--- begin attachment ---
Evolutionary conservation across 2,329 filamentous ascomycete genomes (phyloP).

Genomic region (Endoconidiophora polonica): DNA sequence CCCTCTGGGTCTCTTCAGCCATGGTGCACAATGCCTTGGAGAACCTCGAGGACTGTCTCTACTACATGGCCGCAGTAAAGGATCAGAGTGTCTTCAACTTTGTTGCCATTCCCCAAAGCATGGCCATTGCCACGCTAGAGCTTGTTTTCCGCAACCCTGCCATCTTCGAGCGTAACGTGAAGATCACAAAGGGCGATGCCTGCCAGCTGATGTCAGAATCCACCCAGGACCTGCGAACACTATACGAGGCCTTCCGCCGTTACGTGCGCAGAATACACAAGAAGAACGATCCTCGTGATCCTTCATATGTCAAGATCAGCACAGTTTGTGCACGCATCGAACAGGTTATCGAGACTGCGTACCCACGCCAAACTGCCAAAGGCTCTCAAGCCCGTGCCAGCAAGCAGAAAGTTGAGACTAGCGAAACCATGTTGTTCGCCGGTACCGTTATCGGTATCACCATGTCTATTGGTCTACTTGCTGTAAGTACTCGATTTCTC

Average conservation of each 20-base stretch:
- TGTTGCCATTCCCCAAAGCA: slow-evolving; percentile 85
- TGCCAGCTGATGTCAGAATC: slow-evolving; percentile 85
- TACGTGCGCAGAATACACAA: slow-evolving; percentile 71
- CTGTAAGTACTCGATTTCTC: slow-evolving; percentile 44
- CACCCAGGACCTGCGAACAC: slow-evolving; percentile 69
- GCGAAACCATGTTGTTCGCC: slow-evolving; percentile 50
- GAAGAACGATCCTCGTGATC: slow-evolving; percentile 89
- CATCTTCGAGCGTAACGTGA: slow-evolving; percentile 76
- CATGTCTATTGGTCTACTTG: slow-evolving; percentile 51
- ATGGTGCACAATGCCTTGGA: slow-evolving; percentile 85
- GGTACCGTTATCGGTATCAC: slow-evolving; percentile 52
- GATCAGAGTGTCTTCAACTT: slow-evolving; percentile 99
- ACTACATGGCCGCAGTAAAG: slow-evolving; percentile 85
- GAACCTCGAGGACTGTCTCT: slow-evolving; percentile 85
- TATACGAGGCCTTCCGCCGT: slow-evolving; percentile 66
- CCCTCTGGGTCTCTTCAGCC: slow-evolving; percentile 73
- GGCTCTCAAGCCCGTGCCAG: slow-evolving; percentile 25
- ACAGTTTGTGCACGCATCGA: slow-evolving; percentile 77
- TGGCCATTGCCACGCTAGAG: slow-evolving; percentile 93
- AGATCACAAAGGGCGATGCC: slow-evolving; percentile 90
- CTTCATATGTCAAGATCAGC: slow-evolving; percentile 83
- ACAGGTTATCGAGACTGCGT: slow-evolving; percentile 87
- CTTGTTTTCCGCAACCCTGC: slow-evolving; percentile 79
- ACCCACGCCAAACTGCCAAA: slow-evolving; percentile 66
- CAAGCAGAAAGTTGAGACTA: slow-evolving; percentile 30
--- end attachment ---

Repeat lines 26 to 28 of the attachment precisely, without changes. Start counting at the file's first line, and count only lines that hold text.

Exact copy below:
- CTTGTTTTCCGCAACCCTGC: slow-evolving; percentile 79
- ACCCACGCCAAACTGCCAAA: slow-evolving; percentile 66
- CAAGCAGAAAGTTGAGACTA: slow-evolving; percentile 30